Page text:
Empowering Chile’s Climate Action: A Citizen’s Guide to Article 6

Francisco Pinto, Rodrigo Bórquez, Luis Fernández Intriago, April, 2024

This blog was originally posted by the Environmental Defense Fund here.

Reducing emissions is imperative to address climate change. The mechanisms established in Article 6 of the Paris Agreement can serve as vital tools in our quest to stop the impacts of climate change and safeguard the future of our planet—but navigating its complexities can be tricky.

To tackle this challenge, between June and August 2023, the Climate Action Teams (CAT-Chile) initiative, co-founded by EDF, and the Consensus Building Institute (CBI) conducted a dialogue process in Chile. We aimed to convene key players in a discussion to better understand Article 6’s potential to boost Chile’s climate ambition.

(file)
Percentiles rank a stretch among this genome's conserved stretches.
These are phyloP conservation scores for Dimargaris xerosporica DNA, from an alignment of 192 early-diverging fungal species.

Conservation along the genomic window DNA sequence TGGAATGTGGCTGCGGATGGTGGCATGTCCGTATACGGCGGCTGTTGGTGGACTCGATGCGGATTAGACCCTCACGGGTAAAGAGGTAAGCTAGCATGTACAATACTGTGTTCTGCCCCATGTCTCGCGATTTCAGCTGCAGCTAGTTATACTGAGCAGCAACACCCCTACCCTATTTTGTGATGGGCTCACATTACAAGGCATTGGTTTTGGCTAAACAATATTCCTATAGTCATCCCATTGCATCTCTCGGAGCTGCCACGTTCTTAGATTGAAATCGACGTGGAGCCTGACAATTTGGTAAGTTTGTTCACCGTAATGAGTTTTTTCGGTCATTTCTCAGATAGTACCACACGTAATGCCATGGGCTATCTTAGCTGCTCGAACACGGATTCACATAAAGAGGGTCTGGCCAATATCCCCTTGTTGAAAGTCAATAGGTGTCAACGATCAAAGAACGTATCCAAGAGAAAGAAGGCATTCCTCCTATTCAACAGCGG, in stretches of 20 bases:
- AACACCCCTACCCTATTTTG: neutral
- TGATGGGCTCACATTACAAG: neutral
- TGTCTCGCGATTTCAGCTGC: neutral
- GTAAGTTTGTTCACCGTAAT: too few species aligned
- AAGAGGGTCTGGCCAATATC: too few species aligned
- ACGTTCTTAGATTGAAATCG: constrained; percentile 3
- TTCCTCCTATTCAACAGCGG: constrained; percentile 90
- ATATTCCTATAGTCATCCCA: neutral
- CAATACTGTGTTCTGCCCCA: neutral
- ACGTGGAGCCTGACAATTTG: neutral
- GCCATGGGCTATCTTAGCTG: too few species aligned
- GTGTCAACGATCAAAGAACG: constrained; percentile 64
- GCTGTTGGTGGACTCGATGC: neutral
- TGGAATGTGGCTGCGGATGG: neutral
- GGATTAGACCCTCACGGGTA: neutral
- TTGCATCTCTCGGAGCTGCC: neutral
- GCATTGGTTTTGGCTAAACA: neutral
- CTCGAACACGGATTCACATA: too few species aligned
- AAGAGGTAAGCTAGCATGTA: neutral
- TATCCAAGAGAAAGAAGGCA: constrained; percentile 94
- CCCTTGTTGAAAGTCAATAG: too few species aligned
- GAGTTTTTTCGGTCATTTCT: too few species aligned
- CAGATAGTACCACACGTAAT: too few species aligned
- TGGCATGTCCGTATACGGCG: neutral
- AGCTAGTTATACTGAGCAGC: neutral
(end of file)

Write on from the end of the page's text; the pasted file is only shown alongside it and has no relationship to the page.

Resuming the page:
This fruitful dialogue, called “Climate Dialogue: Strengthening Chile’s Ambition through Article 6 of the Paris Agreement“, explored three specific areas:

  1. The feasibility of implementing Article 6 in Chile,
  2. The application of safeguards, and
  3. The short-term actions and tasks to progress in this field.

The dialogue’s outcomes were delivered to Chile’s Ministry of the Environment to consider as they prepared to host their own public-private sector dialogue on ideas around the development of a Chilean Article 6 policy.

 Our process of dialogue:

Our dialogue process ran in two simultaneous series—one with a high-level, multi-actor group of members from the public sector, private sector, academia, and NGOs; and a second group with members of Indigenous Peoples. We discussed a common vision on how the instruments outlined in Article 6 of the Paris Agreement (with an emphasis on Article 6.2) could contribute to increasing Chile’s climate ambition, as well as the specific contribution of Climate Action Teams.